The gender gap in the publishing world has always existed in some form or the other. While male authors have enjoyed enviable popularity down the ages across all genres, women authors still need to get their share of limelight that they so rightly deserve. In India and across the publishing world, a host of first-time women authors are coming forward and owning the bestseller lists. From mythology, non-fiction and humour, to inspiration, there is hardly any genre that women are not venturing into. We take a look at some of them.
The Wizard Tales: Adventures
of Bun-Bun (Maple Press)
The Curse of Anuganga
A former civil servant, who also blogs on old Hindi films, songs and books, Harini thanks author Vineet Bajpai for helping her realise her dream. A voracious reader since childhood, she is awaiting her next release with Juggernaut. Harini believes
that there is no gender bias in her field. “If you go to a bookstore, you are likely to find as many books written by women as men. I think more and more people—both men and women—are into writing these days and there are many platforms that encourage, support and provide a community for aspiring (and established!) writers. Some are exclusively for women writers. As Ruskin Bond
so aptly put it: ‘We are fast becoming a society with more writers than readers!’”
Here and Beyond (Bloomsbury India)
This Pune-based author began writing as early as 13. Naturally a seeker, a thinker and a restless soul, Rashmi decided to come back to her first love—writing—after a stint with corporates as an HR professional.
Though her genre— self-help, spirituality, evolution etc—is seen essentially as a male domain, Rashmi believes there is no gender bias in the writing industry. “Philosophical pursuits and spiritual musings from a woman being shared on public platforms are still unpalatable to the Indian masses. People should remember that wisdom comes from experiences and has nothing to do with gender. Women loose opportunities just because they are women. For this to change, publishers and readers should be more open to women writers. That for me would be a good beginning. Women are capable, intelligent and wise enough to make it on their own but our system restricts their growth,” she says.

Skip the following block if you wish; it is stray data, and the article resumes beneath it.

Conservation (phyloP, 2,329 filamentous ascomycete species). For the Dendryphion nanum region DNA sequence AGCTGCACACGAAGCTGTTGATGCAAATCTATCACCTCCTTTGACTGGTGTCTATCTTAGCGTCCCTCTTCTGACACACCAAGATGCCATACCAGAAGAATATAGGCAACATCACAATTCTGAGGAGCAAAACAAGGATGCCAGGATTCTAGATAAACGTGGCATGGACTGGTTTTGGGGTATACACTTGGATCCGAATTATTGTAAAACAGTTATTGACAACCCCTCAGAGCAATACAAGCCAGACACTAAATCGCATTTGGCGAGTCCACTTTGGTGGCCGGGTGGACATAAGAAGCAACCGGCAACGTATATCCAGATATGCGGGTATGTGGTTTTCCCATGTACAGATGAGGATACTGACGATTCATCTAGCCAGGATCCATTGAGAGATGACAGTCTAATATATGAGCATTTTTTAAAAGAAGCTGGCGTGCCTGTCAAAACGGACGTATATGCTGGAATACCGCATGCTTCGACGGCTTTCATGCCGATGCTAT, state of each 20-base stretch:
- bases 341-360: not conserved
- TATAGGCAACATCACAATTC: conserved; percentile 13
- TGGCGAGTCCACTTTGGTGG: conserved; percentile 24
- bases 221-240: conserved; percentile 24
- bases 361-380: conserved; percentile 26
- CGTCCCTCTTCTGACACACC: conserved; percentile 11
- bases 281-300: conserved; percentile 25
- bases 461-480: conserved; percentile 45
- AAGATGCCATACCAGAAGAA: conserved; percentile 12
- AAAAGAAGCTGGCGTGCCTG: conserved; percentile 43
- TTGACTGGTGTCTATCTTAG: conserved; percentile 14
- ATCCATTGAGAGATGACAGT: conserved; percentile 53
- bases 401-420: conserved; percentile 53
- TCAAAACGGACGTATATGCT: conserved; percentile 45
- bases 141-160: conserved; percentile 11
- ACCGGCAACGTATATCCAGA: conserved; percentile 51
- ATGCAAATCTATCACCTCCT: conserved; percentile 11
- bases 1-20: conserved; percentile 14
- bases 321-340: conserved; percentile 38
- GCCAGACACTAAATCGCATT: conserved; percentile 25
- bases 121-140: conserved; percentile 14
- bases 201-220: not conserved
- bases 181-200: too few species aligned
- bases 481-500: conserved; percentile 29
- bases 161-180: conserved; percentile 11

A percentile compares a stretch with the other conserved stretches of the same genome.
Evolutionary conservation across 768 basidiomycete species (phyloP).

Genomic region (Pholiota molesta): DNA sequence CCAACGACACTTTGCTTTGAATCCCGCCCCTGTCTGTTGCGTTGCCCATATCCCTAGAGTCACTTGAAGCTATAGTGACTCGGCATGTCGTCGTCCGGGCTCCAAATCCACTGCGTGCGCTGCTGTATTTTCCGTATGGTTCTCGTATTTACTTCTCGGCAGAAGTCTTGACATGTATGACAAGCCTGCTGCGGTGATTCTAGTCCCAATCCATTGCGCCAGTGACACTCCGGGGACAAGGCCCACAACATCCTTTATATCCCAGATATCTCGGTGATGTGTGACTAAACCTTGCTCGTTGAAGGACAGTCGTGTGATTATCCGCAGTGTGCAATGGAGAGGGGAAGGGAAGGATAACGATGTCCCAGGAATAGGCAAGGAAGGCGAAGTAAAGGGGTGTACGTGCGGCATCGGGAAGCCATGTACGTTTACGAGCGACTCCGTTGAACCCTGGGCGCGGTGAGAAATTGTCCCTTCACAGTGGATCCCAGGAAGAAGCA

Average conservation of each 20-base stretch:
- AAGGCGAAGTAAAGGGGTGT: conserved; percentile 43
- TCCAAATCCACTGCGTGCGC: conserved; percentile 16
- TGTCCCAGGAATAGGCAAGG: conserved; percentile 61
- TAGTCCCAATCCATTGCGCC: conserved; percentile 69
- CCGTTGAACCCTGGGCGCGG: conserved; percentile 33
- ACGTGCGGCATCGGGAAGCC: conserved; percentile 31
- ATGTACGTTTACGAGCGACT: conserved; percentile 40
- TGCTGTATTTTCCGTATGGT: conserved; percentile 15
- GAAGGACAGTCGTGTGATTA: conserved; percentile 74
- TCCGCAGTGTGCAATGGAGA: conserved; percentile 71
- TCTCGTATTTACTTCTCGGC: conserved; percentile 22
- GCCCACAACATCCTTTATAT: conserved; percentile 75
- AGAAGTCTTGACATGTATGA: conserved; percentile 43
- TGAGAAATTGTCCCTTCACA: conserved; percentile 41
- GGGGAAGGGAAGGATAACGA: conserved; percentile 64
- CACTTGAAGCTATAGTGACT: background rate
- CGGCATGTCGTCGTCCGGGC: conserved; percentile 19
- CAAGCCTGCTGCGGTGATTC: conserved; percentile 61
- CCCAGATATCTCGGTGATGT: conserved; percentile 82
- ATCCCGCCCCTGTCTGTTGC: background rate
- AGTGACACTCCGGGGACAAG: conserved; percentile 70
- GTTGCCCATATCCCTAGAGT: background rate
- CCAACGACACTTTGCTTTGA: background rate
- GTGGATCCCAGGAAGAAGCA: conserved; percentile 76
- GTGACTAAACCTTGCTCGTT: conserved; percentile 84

Reshma K Barishkar
The Hidden Children (Two Ravens)
Fade into Red (Penguin Random House India)
Reshma has always been a storyteller. At boarding school she would gather the young ones and regale them with horror stories. Later as she travelled and introspected, writing came naturally to her. And now she cannot imagine doing anything else. As for gender bias, she says, “It’s an interesting industry. When you look at it from the outside, you wouldn’t think there was a gender bias since it’s dominated by women across different levels of leadership. Do male authors get better advances than female authors? I honestly don’t know but I assume advances are linked to how big an author you are and there seem to be more best-selling male authors than female ones.” However, Reshma does believe there is a bias in how a woman’s work is perceived and marketed, versus a man’s. She says how a man could write a romance novel and it would be considered a ‘novel’, whereas a woman’s would be considered chick-lit. “It’s the same in fantasy YA. Look at the way a Patrick Rothfuss book is marketed versus Katherine Arden’s. So yes, there is a gender bias when it comes to designing books and pigeon-holing authors, and in some ways I think more so internationally than here. What I would like to see is less emphasis on gender specific marketing, and we need to start early.”
Adulting (HarperCollins India)
Writing for Neharika was literally “on the cards”, as she says. A tarot reader in Goa forecast it. Working at Roli Books, one fine day she decided to follow her heart. Three months later she was doing MA in Creative Writing overseas. She believes that gender bias does exist in the industry. “Writing is all about self-expression and women need to do more of it—speak up, lean in or be assertive. There are many circles in Delhi related to networking, writing and reading. I’d advise women to explore what interests them, makes them feel alive, be it writing or any other creative hobby and step out into a bigger sphere of influence. The internet is a great starting point but nothing beats human interaction,” she says.